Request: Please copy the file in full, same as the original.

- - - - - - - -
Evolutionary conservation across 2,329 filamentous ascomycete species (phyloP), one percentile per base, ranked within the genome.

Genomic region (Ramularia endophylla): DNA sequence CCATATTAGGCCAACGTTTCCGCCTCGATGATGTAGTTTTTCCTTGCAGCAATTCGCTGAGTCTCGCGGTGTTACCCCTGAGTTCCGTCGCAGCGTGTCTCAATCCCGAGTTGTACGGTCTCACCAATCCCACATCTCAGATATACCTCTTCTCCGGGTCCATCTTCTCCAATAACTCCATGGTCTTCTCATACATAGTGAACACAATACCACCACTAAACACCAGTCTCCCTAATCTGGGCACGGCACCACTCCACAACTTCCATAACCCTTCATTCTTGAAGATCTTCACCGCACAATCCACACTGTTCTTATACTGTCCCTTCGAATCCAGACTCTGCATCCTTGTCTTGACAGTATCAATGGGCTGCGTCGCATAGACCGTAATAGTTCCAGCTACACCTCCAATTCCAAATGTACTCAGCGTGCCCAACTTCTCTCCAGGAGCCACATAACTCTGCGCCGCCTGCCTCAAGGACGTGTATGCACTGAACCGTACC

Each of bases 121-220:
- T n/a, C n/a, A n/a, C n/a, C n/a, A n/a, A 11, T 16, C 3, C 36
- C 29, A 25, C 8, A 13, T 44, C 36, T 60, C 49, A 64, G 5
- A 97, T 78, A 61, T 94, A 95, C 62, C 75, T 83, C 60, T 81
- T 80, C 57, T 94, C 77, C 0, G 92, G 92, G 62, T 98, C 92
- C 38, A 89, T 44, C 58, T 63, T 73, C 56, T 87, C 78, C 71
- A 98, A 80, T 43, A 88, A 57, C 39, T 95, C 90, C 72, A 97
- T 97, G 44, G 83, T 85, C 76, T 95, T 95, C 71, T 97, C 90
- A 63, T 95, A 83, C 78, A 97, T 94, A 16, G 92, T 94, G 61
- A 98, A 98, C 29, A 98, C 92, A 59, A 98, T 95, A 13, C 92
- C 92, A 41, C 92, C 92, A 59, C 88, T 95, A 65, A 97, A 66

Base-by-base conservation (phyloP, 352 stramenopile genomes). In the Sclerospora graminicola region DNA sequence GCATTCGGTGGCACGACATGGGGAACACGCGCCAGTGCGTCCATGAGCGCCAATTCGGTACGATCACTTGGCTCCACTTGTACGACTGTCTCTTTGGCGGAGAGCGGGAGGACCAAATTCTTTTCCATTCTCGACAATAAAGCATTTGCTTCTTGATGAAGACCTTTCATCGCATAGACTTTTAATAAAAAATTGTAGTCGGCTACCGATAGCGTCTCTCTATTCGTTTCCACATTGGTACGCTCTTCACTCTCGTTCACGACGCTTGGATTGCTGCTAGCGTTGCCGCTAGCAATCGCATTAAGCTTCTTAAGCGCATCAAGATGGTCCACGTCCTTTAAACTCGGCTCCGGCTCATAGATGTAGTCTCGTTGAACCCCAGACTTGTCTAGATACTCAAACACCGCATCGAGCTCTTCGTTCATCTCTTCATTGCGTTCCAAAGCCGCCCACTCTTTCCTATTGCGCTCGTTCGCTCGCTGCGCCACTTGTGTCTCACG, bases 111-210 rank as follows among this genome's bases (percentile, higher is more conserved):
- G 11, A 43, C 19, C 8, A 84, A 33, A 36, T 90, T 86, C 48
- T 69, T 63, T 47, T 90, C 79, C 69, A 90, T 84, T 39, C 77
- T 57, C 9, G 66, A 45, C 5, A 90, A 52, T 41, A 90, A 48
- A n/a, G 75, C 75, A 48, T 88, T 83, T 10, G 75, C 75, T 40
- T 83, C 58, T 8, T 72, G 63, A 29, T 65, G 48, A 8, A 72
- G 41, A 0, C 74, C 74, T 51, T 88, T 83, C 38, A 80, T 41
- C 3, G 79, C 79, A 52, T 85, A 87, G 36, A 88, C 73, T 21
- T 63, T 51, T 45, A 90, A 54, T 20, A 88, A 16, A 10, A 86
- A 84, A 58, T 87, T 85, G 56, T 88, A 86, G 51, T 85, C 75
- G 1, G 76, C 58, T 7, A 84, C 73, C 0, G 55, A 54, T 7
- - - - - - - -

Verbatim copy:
Evolutionary conservation across 2,329 filamentous ascomycete species (phyloP), one percentile per base, ranked within the genome.

Genomic region (Ramularia endophylla): DNA sequence CCATATTAGGCCAACGTTTCCGCCTCGATGATGTAGTTTTTCCTTGCAGCAATTCGCTGAGTCTCGCGGTGTTACCCCTGAGTTCCGTCGCAGCGTGTCTCAATCCCGAGTTGTACGGTCTCACCAATCCCACATCTCAGATATACCTCTTCTCCGGGTCCATCTTCTCCAATAACTCCATGGTCTTCTCATACATAGTGAACACAATACCACCACTAAACACCAGTCTCCCTAATCTGGGCACGGCACCACTCCACAACTTCCATAACCCTTCATTCTTGAAGATCTTCACCGCACAATCCACACTGTTCTTATACTGTCCCTTCGAATCCAGACTCTGCATCCTTGTCTTGACAGTATCAATGGGCTGCGTCGCATAGACCGTAATAGTTCCAGCTACACCTCCAATTCCAAATGTACTCAGCGTGCCCAACTTCTCTCCAGGAGCCACATAACTCTGCGCCGCCTGCCTCAAGGACGTGTATGCACTGAACCGTACC

Each of bases 121-220:
- T n/a, C n/a, A n/a, C n/a, C n/a, A n/a, A 11, T 16, C 3, C 36
- C 29, A 25, C 8, A 13, T 44, C 36, T 60, C 49, A 64, G 5
- A 97, T 78, A 61, T 94, A 95, C 62, C 75, T 83, C 60, T 81
- T 80, C 57, T 94, C 77, C 0, G 92, G 92, G 62, T 98, C 92
- C 38, A 89, T 44, C 58, T 63, T 73, C 56, T 87, C 78, C 71
- A 98, A 80, T 43, A 88, A 57, C 39, T 95, C 90, C 72, A 97
- T 97, G 44, G 83, T 85, C 76, T 95, T 95, C 71, T 97, C 90
- A 63, T 95, A 83, C 78, A 97, T 94, A 16, G 92, T 94, G 61
- A 98, A 98, C 29, A 98, C 92, A 59, A 98, T 95, A 13, C 92
- C 92, A 41, C 92, C 92, A 59, C 88, T 95, A 65, A 97, A 66

Base-by-base conservation (phyloP, 352 stramenopile genomes). In the Sclerospora graminicola region DNA sequence GCATTCGGTGGCACGACATGGGGAACACGCGCCAGTGCGTCCATGAGCGCCAATTCGGTACGATCACTTGGCTCCACTTGTACGACTGTCTCTTTGGCGGAGAGCGGGAGGACCAAATTCTTTTCCATTCTCGACAATAAAGCATTTGCTTCTTGATGAAGACCTTTCATCGCATAGACTTTTAATAAAAAATTGTAGTCGGCTACCGATAGCGTCTCTCTATTCGTTTCCACATTGGTACGCTCTTCACTCTCGTTCACGACGCTTGGATTGCTGCTAGCGTTGCCGCTAGCAATCGCATTAAGCTTCTTAAGCGCATCAAGATGGTCCACGTCCTTTAAACTCGGCTCCGGCTCATAGATGTAGTCTCGTTGAACCCCAGACTTGTCTAGATACTCAAACACCGCATCGAGCTCTTCGTTCATCTCTTCATTGCGTTCCAAAGCCGCCCACTCTTTCCTATTGCGCTCGTTCGCTCGCTGCGCCACTTGTGTCTCACG, bases 111-210 rank as follows among this genome's bases (percentile, higher is more conserved):
- G 11, A 43, C 19, C 8, A 84, A 33, A 36, T 90, T 86, C 48
- T 69, T 63, T 47, T 90, C 79, C 69, A 90, T 84, T 39, C 77
- T 57, C 9, G 66, A 45, C 5, A 90, A 52, T 41, A 90, A 48
- A n/a, G 75, C 75, A 48, T 88, T 83, T 10, G 75, C 75, T 40
- T 83, C 58, T 8, T 72, G 63, A 29, T 65, G 48, A 8, A 72
- G 41, A 0, C 74, C 74, T 51, T 88, T 83, C 38, A 80, T 41
- C 3, G 79, C 79, A 52, T 85, A 87, G 36, A 88, C 73, T 21
- T 63, T 51, T 45, A 90, A 54, T 20, A 88, A 16, A 10, A 86
- A 84, A 58, T 87, T 85, G 56, T 88, A 86, G 51, T 85, C 75
- G 1, G 76, C 58, T 7, A 84, C 73, C 0, G 55, A 54, T 7